Selling Call Options
In earlier articles, we explored the basics of call options and put options. We learned that call options increase in value when the value of the underlying asset increases. We also learned that put options increase in value when the value of the underlying asset decreases. Option investors can profit by buying options but they can also profit from options by selling them.
Consider a call option on company ABC that has a premium of $5. The option expires in December and has a strike price of $20. The stock currently trades at $18. If you sold the call option today, you would pocket $5. If the stock remains below $20 at expiration, you keep the full $5. If the stock is above $20 at expiration, your position will be worth less than the $5 premium you received depending on where the stock trades. Suppose the stock is at $30 at expiration. The option you sold will be exercised meaning the holder will buy stock from you for $20. Since you do not currently own any shares, you will have to buy them at the current market price of $30 only to sell them at $20. You've lost $10 on this trade even though you made $5 on the option premium. All in all, you lost $5 ($5 premium - $10 loss on exercise and repurchase of shares = -$5).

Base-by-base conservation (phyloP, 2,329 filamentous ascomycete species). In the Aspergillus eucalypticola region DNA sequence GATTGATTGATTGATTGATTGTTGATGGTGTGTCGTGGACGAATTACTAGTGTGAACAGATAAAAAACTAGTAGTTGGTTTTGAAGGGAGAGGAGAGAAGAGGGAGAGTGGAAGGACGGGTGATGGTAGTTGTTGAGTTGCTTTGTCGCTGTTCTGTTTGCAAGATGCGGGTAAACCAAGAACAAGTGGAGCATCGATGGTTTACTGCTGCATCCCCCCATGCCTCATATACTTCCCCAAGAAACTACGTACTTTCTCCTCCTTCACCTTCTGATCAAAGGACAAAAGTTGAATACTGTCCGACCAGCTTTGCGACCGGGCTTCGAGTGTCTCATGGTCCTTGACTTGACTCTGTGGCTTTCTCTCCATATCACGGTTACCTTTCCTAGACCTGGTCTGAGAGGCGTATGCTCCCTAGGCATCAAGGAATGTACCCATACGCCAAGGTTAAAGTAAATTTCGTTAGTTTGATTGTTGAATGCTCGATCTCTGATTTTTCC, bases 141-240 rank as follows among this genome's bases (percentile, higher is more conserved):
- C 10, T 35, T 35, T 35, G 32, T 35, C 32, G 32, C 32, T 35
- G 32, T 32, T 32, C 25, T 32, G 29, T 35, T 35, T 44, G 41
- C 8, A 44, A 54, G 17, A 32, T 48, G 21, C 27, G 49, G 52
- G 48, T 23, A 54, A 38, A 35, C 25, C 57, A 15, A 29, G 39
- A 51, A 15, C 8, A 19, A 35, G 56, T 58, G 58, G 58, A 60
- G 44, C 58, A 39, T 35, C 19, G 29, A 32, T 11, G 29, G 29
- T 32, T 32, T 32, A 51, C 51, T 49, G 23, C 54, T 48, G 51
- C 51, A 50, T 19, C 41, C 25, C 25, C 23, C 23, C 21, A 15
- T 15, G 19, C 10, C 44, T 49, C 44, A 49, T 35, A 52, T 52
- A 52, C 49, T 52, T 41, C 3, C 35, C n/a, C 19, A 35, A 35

As you can see, selling options can be away to lock in a fixed gain on a transaction. However, if the trade moves against you, the gain from the premium can be offset by covering your position. Remember, there are no guaranteed returns in option trading so be careful.
Reuben Advani is the president of The BARBRI Financial Skills Institute and the author of two finance books. More information on this and other topics can be found at http://legalpractice.barbri.com.